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Acceleration & max displacement from velocity equation

  1. Mar 16, 2017 #1
    1. The problem statement, all variables and given/known data

    The velocity of an object moving along the x-axis is given by Vx = (2.0t-t2)m/s. Initially (at t=0), the object was at the origin.

    a) Determine the object's acceleration at t=3.0s.
    b) Find the object's position at t=3.0s
    c) Calculate the object's maximum positive displacement from the origin.

    2. Relevant equations

    a = dv/dt
    xf = xi + vxit + (1/2)axt2
    vxf2 = vxi2 + 2ax

    3. The attempt at a solution

    a) To get an equation for acceleration,

    ax = dv/dt = d/dt (2.0-2t)
    = 2.0 - 2(3.0s)
    = -4.0 m/s2

    b) xf = xi + vxit + 1/2axt2
    = (0 m) + (0 m/s)(3.0 s) + 1/2 (-4.0 m/s2)(3.0s)2
    = -18.0 m

    c) delta x = [vxf2 - vxi2] / [2ax]
    = [2.0 (3.0s) - (3.0s)2]2 - [0 m/s] / [2 (-4.0 m/s2)]
    = -1.1 m

    First of all, I'm not sure if I've done the derivation for the accleration equation correctly. Also, question c) asks for maximum POSITIVE displacement but I keep getting a negative value. I'm not sure where I'm going wrong!
  2. jcsd
  3. Mar 16, 2017 #2


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    For (b) and (c) you are using "constant acceleration" equations. Is the acceleration of this object constant?
  4. Mar 16, 2017 #3
    The question doesn't say either way... I get the feeling I'm missing something but I don't know what.
  5. Mar 16, 2017 #4


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    Use the given expression for the velocity as a function of time to decide if the acceleration is constant.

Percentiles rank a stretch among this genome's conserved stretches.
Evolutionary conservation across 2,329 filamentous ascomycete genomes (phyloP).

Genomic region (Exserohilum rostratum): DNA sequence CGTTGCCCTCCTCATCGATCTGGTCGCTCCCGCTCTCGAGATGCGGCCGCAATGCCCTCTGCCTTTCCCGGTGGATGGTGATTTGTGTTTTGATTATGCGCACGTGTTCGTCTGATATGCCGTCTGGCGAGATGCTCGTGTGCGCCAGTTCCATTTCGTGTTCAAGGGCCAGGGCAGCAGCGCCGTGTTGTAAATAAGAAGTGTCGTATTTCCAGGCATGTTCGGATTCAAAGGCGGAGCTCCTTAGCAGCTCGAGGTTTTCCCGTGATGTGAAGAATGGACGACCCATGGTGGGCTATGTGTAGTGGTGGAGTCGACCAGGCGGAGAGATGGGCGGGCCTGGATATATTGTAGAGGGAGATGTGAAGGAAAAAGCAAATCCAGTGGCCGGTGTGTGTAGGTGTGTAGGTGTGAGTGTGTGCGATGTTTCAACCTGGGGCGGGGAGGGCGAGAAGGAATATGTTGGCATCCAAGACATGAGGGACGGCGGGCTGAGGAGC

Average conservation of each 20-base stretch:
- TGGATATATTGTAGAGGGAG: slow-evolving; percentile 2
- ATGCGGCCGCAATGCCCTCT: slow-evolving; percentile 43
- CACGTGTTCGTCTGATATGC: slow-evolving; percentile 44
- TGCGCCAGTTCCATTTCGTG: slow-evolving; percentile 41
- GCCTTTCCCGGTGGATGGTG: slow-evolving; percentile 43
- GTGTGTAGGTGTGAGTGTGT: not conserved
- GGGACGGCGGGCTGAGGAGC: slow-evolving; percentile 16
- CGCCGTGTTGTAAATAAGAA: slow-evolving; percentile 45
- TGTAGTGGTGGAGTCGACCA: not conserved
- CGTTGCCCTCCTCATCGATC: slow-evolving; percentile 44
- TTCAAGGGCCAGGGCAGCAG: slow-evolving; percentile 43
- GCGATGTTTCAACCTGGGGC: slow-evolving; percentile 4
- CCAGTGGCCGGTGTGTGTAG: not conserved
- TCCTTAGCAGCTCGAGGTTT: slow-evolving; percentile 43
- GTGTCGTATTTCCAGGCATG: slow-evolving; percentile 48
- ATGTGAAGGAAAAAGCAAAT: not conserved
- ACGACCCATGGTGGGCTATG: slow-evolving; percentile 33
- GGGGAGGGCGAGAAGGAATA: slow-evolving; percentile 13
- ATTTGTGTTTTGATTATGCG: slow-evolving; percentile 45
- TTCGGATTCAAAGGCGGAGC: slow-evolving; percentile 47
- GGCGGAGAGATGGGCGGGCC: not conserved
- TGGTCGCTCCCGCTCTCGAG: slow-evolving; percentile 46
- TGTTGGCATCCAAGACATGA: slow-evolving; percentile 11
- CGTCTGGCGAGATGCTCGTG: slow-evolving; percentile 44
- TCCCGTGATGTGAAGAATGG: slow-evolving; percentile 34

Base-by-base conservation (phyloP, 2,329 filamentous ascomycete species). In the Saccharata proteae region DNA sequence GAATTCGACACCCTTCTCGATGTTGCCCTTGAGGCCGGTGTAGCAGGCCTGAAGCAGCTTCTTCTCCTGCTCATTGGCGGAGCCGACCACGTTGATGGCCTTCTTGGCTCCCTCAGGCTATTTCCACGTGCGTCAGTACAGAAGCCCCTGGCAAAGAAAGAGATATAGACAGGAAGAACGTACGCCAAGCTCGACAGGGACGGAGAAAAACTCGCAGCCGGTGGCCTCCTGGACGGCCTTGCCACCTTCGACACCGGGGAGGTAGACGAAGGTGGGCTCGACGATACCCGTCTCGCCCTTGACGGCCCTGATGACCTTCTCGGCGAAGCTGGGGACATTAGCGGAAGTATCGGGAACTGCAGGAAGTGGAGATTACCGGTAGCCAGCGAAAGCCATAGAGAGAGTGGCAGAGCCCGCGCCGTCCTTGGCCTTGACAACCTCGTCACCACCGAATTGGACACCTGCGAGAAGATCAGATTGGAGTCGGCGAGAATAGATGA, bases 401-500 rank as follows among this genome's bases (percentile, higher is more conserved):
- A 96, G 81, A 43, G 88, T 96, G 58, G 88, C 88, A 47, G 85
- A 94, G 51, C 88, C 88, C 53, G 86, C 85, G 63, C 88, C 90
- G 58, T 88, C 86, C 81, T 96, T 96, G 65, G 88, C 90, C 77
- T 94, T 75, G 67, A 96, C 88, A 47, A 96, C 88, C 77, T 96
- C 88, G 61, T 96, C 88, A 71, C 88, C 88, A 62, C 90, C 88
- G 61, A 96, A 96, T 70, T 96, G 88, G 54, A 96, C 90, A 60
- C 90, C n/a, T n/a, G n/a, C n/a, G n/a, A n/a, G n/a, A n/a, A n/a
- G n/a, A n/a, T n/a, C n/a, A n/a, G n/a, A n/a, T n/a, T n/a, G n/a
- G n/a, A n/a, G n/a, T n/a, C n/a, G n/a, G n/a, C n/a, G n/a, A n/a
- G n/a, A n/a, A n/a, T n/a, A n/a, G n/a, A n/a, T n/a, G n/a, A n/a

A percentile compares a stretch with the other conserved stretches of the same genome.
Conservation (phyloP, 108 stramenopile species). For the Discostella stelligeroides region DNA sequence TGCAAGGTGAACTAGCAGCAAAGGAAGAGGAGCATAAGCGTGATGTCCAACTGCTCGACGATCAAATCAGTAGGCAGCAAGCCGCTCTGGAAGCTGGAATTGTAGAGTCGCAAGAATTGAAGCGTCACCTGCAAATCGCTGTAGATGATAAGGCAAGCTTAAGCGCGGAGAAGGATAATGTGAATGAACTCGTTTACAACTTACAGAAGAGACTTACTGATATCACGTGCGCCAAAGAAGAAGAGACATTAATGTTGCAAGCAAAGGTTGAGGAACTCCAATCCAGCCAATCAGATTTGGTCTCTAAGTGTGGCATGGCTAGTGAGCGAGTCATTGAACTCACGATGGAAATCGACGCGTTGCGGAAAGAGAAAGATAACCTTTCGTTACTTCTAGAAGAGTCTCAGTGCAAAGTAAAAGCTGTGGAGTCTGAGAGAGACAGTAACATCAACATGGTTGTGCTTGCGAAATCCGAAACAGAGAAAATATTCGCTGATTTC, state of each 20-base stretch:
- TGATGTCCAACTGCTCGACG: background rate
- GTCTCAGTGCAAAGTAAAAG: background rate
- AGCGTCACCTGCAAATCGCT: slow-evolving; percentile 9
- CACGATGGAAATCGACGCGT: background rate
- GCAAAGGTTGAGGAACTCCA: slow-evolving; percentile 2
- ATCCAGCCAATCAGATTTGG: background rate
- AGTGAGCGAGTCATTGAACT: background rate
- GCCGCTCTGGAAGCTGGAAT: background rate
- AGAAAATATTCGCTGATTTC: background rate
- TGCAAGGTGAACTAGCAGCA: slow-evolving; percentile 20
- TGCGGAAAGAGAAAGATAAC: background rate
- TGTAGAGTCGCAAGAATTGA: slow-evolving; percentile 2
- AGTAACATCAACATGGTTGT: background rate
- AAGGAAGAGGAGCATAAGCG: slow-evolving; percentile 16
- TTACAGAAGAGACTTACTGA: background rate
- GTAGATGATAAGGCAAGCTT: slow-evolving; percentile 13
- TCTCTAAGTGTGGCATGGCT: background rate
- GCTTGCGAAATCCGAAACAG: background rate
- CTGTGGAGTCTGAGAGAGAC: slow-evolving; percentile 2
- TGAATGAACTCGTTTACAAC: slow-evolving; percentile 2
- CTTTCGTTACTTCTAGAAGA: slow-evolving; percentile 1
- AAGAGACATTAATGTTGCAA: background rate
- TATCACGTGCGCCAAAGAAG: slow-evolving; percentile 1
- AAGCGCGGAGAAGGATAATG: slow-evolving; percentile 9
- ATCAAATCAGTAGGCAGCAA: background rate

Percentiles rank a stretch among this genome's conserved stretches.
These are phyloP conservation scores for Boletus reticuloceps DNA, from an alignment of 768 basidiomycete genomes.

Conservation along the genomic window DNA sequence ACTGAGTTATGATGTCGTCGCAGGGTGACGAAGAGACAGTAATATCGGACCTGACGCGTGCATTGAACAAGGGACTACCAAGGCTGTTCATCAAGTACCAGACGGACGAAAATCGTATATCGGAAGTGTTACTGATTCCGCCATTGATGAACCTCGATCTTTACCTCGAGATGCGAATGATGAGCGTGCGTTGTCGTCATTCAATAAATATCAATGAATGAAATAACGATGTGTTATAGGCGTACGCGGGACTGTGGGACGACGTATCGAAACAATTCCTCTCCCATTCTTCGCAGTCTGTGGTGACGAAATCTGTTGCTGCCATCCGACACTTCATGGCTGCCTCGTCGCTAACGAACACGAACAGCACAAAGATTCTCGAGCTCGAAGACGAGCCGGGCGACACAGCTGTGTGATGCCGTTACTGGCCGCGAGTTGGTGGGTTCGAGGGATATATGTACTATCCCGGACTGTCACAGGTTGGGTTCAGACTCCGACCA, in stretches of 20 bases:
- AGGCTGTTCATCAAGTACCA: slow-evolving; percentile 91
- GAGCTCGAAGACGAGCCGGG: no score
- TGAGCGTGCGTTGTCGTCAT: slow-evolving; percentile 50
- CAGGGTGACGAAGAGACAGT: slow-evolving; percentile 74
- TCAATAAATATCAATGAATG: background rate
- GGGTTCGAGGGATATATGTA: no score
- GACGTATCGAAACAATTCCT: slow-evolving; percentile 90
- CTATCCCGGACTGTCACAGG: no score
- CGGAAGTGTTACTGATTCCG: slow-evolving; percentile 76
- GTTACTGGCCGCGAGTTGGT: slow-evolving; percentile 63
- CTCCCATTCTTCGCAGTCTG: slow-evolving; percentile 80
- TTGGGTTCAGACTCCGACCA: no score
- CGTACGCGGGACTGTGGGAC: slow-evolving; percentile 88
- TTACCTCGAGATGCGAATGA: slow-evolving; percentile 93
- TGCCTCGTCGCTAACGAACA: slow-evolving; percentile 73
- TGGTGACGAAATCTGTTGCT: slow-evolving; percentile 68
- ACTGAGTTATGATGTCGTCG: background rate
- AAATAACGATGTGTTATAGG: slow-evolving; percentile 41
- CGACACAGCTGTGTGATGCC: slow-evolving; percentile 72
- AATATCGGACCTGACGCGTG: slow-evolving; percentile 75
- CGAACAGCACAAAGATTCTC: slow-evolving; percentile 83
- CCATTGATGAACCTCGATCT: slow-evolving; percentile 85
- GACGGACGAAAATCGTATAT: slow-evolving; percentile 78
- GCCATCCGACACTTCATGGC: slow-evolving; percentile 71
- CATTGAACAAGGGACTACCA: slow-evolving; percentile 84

6. Mar 16, 2017 #5
    Ok, so if I plug in different values for t in acceleration equation, the values are not constant... The only solution I can think of is to calculate x separately for each second? Also, am I correct in assuming that my answer for b) is still accurate since I calculated acceleration for the same time (t=3.0s)?

    Thank you for all your help! (I'm a healthcare student who's forgotten all her high school physics...)
  7. Mar 16, 2017 #6


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    Can you derive the position vs time function x(t) from the velocity vs time v(t)? What calculus operation should you use to do this?
  8. Mar 16, 2017 #7
    Alright, so I integrated v(t) to get x(t) = -1/3t3 + t2 + C.
    Input values of t=1,2,3,4 and found that at t=2.0s, the positive displacement is 1.33m, at t=3, it is 0m and at t=4, it is -5.3m.
    So, the maximum positive displacement is 1.33m at t=2.0s.

    Have I finally got it right?
  9. Mar 16, 2017 #8


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    OK. But what is the value of C?
    Yes, at t = 3.0 s, the object is at x = 0.

    For part (c), how do you know that the maximum positive value of x will occur for an integer value of t?
  10. Mar 16, 2017 #9
    When I solve for C:

    From b), I have x(t) for t=3.0s is -18.0m

    x(3) = -18.0 = (3)2 - (1/3)(3)3 + C
    -18.0 = C

    But that doesn't seem right.
  11. Mar 16, 2017 #10


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    In your first post, you didn't get the correct answer for (b) because you assumed that the acceleration is constant.

    You can determine the value of C by using the information given in the problem statement about the location of the object at t = 0.
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